Month: September 2015

Traveling American Southwest… Part II

res2008 trip 1 344

At the exit of the Antelope Canyon ( see Part I), we saw this little chick on the ground and heard his mama chirp somewhere close. I quickly took a picture and off we went, in the back of a 4-wheel drive comfortable truck.

In the evening, driving around, we stopped at the marina parking lot and took some pictures of the endless sky, Colorado River, and Navajo Generating Station –  the third largest emitter of carbon dioxide in the USA.

colorado river

The next day we drove, all  excited, down to Lake Powell to take a boat tour to the Rainbow Bridge.  A two hours boat ride or a two day hiking? You have to choose if you want to see many places in just a few days. The tour took about five hours, from which four hours on the boat with the most breathtaking scenery all around, and a fresh breeze.

res2008may 004nohdrres

lake powell

lake powell

This is a furnace ( only about a mile long though) we had to hike through to get to the famous natural  bridge. In the evening I was all red like a lobster, and it was only May!


We turned around the corner, and there it stood.

Rainbow bridge

lake powell

My daughter said that she wanted to sing for us, and she did, and it was really moving.

Judy Garland, “Over the Rainbow

The next day was Sunday. I saw that there was a church across from our hotel, and I decided to go and mingle with the locals.

I entered the room  and quietly sat in the  back row. When I looked around I realised that all the congregation except me and another couple were either Native Americans or Mexicans. Presiding was a solemnly looking Native American man with long hair, who spoke with majesty and authority. I was mesmerized.

After the service I was about to sneak away, but two young men who sat next to me started conversation and marveled at the fact that I came all the way from Europe. I really enjoyed our conversation and marveled at the fact that I was chatting with 100% Native Americans 🙂 After 40 years, since…

In the 1960s, DEFA film production studio based in Berlin, Eastern Germany  produced the Western The Sons of the Great Mother Bear, directed by Josef Mach and starring Gojko Mitić. Many other films followed. Basically, the films portrayed the good Native Americans and the bad white Americans. What else would you expect from the Cold War era movies 🙂

The DEFA Film Library at the University of Massachusetts Amherst is the only archive and research center outside of Germany devoted to the preserving and promoting DEFA movies. In October 2005 the Museum of Modern Art in New York City hosted a two-week DEFA festival, and several titles are now commercially available on DVD.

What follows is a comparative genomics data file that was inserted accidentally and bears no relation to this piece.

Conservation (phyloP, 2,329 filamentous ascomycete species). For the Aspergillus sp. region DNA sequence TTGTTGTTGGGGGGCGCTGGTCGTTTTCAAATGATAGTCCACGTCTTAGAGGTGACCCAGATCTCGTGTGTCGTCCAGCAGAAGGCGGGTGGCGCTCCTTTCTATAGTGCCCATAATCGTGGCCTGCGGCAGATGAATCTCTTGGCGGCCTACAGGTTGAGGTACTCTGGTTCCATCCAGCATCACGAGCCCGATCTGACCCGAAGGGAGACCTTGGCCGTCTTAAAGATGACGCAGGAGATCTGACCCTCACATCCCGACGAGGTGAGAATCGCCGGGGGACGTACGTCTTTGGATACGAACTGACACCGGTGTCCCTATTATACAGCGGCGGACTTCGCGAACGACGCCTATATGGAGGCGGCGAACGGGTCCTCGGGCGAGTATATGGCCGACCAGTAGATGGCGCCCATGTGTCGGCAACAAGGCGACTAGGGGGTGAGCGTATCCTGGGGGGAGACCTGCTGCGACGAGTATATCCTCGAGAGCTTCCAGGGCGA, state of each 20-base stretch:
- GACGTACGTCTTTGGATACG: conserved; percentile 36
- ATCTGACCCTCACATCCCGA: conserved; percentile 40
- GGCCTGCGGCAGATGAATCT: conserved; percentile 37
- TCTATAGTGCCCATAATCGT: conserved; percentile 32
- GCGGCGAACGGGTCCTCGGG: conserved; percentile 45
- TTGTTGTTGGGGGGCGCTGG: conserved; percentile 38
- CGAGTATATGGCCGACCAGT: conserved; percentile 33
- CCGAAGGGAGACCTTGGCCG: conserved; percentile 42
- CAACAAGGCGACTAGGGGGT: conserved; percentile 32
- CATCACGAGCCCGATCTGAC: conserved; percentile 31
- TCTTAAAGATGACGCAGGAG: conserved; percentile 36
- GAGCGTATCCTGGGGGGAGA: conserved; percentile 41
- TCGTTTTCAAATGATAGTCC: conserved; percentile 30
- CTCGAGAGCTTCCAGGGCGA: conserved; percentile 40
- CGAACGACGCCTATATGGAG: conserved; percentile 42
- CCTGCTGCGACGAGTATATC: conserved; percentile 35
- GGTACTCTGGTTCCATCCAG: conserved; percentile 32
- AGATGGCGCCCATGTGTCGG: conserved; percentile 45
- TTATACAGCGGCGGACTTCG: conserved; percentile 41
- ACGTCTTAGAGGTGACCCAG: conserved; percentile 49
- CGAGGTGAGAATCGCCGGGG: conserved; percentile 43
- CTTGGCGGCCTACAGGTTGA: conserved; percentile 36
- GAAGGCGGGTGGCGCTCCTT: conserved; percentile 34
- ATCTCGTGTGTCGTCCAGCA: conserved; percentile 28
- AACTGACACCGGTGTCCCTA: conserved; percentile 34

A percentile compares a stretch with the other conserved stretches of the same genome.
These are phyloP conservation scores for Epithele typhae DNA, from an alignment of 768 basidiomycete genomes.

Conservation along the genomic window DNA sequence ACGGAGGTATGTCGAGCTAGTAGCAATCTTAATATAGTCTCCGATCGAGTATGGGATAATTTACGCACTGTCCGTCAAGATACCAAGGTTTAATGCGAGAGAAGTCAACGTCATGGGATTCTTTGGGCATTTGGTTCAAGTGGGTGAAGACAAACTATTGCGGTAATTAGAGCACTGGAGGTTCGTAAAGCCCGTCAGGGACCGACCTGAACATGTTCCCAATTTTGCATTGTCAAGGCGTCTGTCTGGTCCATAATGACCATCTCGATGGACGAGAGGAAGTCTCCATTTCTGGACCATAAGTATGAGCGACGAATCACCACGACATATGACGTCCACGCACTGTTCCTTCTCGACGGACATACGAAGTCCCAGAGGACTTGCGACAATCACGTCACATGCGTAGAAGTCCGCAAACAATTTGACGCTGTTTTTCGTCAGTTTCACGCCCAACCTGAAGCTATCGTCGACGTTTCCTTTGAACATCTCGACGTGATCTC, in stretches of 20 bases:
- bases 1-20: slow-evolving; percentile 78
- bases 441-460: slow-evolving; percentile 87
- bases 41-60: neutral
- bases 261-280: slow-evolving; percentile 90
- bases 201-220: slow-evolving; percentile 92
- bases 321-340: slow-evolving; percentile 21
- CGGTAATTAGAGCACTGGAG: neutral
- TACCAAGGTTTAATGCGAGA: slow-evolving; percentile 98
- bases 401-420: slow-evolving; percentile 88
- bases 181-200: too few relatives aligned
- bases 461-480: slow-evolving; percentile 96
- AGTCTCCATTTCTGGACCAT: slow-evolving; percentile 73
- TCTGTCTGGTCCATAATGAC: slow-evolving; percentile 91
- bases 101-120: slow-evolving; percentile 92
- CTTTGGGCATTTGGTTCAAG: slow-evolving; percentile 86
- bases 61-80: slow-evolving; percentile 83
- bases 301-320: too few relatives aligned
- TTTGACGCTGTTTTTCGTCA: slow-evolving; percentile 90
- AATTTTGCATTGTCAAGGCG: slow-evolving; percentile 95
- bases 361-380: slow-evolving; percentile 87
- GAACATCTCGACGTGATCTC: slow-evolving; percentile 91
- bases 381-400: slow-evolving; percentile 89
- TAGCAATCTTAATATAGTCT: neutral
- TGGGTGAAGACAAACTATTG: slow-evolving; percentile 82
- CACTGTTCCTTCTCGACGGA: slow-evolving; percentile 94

And for those who wonder – no, this is not American Southwest 🙂 In fact, it is not America at all. The movies were filmed somewhere in Southern Europe and even Mongolia.

To make a long story short – In  this photograph you see Gojko Mitić.


I was 10-12 years old at that time. The crush wasn’t on him! I still have no idea if he was ever married or something. The crush was rather on his characters 🙂

I and alike, were the most devoted fans he has ever had. We recorded the soundtracks from TV shows, we quoted his characters, we wrote screenplays, made tomahawks and bows, and all sort of jewelry. We went to the library and researched all the books on American history and anthropology that were available. We have read all the books on which his movies were based! He influenced a whole generation, and somehow we knew that the white Americans were not as bad as we were told, because some of them were good friends of Chingachgook, Tokei-Itho, and Ulzana.

I wish all celebrities used their influence upon the young generation as he did.

In this photograph, he is 75 🙂 Yep.


The following morning we left Page AZ and traveled North.  After visiting Monument Valley we took Utah State Route 261, passed stunning rock formations  – Mexican Hats, and crossed the Valley of Gods. I was clueless  about specifics of US 261… I just wondered, where are we going to drive if there stands a gigantic mesa all the way along the valley… When we approached the mesa, I got it. I asked if I can leave the car and walk. The answer was “no”.  Moki Dugway. I didn’t know we were destined to meet…

Holding my camera tight, I stretched my arm out of the window, closed my eyes and up we went. I cannot tell how many switchbacks are there. Five? Six? There are no protective walls or anything, and we were lucky that no one was traveling down the mesa in their campervan.

Most of my pictures look like this one.


Valley of Gods from Moki Dugway.

moki dugway

This is my daughter’s photograph taken on the top of Cedar Mesa  this year when they traveled the Southwest again. You can see some of the switchbacks.

moki dugway

Our next stop, Navajo National Monument. In the photograph below, there is a whole city in the rock, Betatakin cliff dwelling, as seen across the canyon. Anasazi lived there in the 13th century and vanished  overnight without a trace.